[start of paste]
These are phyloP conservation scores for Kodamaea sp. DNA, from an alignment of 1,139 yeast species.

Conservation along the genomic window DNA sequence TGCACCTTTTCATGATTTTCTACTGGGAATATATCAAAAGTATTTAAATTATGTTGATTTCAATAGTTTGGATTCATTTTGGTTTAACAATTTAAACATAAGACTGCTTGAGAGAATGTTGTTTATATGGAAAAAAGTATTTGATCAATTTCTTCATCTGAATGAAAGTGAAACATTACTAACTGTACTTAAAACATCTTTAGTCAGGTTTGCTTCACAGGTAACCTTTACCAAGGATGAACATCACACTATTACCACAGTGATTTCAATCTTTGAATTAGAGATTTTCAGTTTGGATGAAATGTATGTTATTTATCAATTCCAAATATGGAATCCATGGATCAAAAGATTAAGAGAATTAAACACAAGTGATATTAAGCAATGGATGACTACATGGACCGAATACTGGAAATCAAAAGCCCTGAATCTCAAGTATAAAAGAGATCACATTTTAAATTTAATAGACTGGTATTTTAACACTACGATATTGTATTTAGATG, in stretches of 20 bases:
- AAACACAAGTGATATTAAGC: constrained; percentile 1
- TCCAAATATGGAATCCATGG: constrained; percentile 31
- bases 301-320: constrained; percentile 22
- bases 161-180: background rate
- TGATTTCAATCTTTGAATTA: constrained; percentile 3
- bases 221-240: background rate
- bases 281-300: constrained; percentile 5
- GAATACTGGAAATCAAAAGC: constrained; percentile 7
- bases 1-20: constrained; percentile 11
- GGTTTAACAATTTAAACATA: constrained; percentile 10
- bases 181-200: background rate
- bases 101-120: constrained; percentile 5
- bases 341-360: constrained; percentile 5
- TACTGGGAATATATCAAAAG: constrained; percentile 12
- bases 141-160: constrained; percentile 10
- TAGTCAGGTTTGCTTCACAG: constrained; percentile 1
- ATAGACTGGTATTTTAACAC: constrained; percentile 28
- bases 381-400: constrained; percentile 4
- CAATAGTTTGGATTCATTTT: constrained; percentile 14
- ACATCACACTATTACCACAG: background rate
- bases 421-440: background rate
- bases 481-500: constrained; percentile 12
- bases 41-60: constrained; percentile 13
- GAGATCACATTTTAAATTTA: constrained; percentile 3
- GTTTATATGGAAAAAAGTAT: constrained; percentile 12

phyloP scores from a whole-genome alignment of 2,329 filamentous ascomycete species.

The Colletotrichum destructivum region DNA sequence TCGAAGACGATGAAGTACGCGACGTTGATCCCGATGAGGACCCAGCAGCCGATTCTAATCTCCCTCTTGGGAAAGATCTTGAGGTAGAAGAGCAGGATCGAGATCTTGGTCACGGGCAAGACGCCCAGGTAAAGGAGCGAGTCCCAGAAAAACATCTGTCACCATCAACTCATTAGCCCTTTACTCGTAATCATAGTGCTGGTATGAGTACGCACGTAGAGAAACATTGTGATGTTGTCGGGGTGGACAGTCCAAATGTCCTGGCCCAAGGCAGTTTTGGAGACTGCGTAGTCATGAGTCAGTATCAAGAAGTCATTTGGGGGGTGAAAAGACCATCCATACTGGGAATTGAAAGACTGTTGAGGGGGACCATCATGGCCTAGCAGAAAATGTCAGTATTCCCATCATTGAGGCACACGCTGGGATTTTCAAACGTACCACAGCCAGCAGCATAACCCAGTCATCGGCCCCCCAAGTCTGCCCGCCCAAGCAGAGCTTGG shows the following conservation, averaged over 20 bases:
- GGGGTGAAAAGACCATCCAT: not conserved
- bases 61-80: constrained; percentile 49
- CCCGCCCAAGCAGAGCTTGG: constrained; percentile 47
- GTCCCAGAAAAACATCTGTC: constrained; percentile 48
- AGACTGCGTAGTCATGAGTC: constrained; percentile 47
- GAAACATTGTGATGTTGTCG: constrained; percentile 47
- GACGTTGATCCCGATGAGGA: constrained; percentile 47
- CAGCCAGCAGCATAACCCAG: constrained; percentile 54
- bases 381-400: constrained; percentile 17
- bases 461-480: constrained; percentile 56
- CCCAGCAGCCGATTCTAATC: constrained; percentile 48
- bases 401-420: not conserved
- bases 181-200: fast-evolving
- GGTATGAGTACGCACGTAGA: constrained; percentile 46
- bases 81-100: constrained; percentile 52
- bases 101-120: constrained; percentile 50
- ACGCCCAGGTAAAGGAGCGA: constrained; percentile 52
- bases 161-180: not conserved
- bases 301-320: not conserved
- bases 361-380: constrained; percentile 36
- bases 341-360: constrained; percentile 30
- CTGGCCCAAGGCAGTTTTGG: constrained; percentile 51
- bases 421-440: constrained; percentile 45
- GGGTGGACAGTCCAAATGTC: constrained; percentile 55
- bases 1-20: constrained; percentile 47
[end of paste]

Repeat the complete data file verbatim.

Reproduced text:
These are phyloP conservation scores for Kodamaea sp. DNA, from an alignment of 1,139 yeast species.

Conservation along the genomic window DNA sequence TGCACCTTTTCATGATTTTCTACTGGGAATATATCAAAAGTATTTAAATTATGTTGATTTCAATAGTTTGGATTCATTTTGGTTTAACAATTTAAACATAAGACTGCTTGAGAGAATGTTGTTTATATGGAAAAAAGTATTTGATCAATTTCTTCATCTGAATGAAAGTGAAACATTACTAACTGTACTTAAAACATCTTTAGTCAGGTTTGCTTCACAGGTAACCTTTACCAAGGATGAACATCACACTATTACCACAGTGATTTCAATCTTTGAATTAGAGATTTTCAGTTTGGATGAAATGTATGTTATTTATCAATTCCAAATATGGAATCCATGGATCAAAAGATTAAGAGAATTAAACACAAGTGATATTAAGCAATGGATGACTACATGGACCGAATACTGGAAATCAAAAGCCCTGAATCTCAAGTATAAAAGAGATCACATTTTAAATTTAATAGACTGGTATTTTAACACTACGATATTGTATTTAGATG, in stretches of 20 bases:
- AAACACAAGTGATATTAAGC: constrained; percentile 1
- TCCAAATATGGAATCCATGG: constrained; percentile 31
- bases 301-320: constrained; percentile 22
- bases 161-180: background rate
- TGATTTCAATCTTTGAATTA: constrained; percentile 3
- bases 221-240: background rate
- bases 281-300: constrained; percentile 5
- GAATACTGGAAATCAAAAGC: constrained; percentile 7
- bases 1-20: constrained; percentile 11
- GGTTTAACAATTTAAACATA: constrained; percentile 10
- bases 181-200: background rate
- bases 101-120: constrained; percentile 5
- bases 341-360: constrained; percentile 5
- TACTGGGAATATATCAAAAG: constrained; percentile 12
- bases 141-160: constrained; percentile 10
- TAGTCAGGTTTGCTTCACAG: constrained; percentile 1
- ATAGACTGGTATTTTAACAC: constrained; percentile 28
- bases 381-400: constrained; percentile 4
- CAATAGTTTGGATTCATTTT: constrained; percentile 14
- ACATCACACTATTACCACAG: background rate
- bases 421-440: background rate
- bases 481-500: constrained; percentile 12
- bases 41-60: constrained; percentile 13
- GAGATCACATTTTAAATTTA: constrained; percentile 3
- GTTTATATGGAAAAAAGTAT: constrained; percentile 12

phyloP scores from a whole-genome alignment of 2,329 filamentous ascomycete species.

The Colletotrichum destructivum region DNA sequence TCGAAGACGATGAAGTACGCGACGTTGATCCCGATGAGGACCCAGCAGCCGATTCTAATCTCCCTCTTGGGAAAGATCTTGAGGTAGAAGAGCAGGATCGAGATCTTGGTCACGGGCAAGACGCCCAGGTAAAGGAGCGAGTCCCAGAAAAACATCTGTCACCATCAACTCATTAGCCCTTTACTCGTAATCATAGTGCTGGTATGAGTACGCACGTAGAGAAACATTGTGATGTTGTCGGGGTGGACAGTCCAAATGTCCTGGCCCAAGGCAGTTTTGGAGACTGCGTAGTCATGAGTCAGTATCAAGAAGTCATTTGGGGGGTGAAAAGACCATCCATACTGGGAATTGAAAGACTGTTGAGGGGGACCATCATGGCCTAGCAGAAAATGTCAGTATTCCCATCATTGAGGCACACGCTGGGATTTTCAAACGTACCACAGCCAGCAGCATAACCCAGTCATCGGCCCCCCAAGTCTGCCCGCCCAAGCAGAGCTTGG shows the following conservation, averaged over 20 bases:
- GGGGTGAAAAGACCATCCAT: not conserved
- bases 61-80: constrained; percentile 49
- CCCGCCCAAGCAGAGCTTGG: constrained; percentile 47
- GTCCCAGAAAAACATCTGTC: constrained; percentile 48
- AGACTGCGTAGTCATGAGTC: constrained; percentile 47
- GAAACATTGTGATGTTGTCG: constrained; percentile 47
- GACGTTGATCCCGATGAGGA: constrained; percentile 47
- CAGCCAGCAGCATAACCCAG: constrained; percentile 54
- bases 381-400: constrained; percentile 17
- bases 461-480: constrained; percentile 56
- CCCAGCAGCCGATTCTAATC: constrained; percentile 48
- bases 401-420: not conserved
- bases 181-200: fast-evolving
- GGTATGAGTACGCACGTAGA: constrained; percentile 46
- bases 81-100: constrained; percentile 52
- bases 101-120: constrained; percentile 50
- ACGCCCAGGTAAAGGAGCGA: constrained; percentile 52
- bases 161-180: not conserved
- bases 301-320: not conserved
- bases 361-380: constrained; percentile 36
- bases 341-360: constrained; percentile 30
- CTGGCCCAAGGCAGTTTTGG: constrained; percentile 51
- bases 421-440: constrained; percentile 45
- GGGTGGACAGTCCAAATGTC: constrained; percentile 55
- bases 1-20: constrained; percentile 47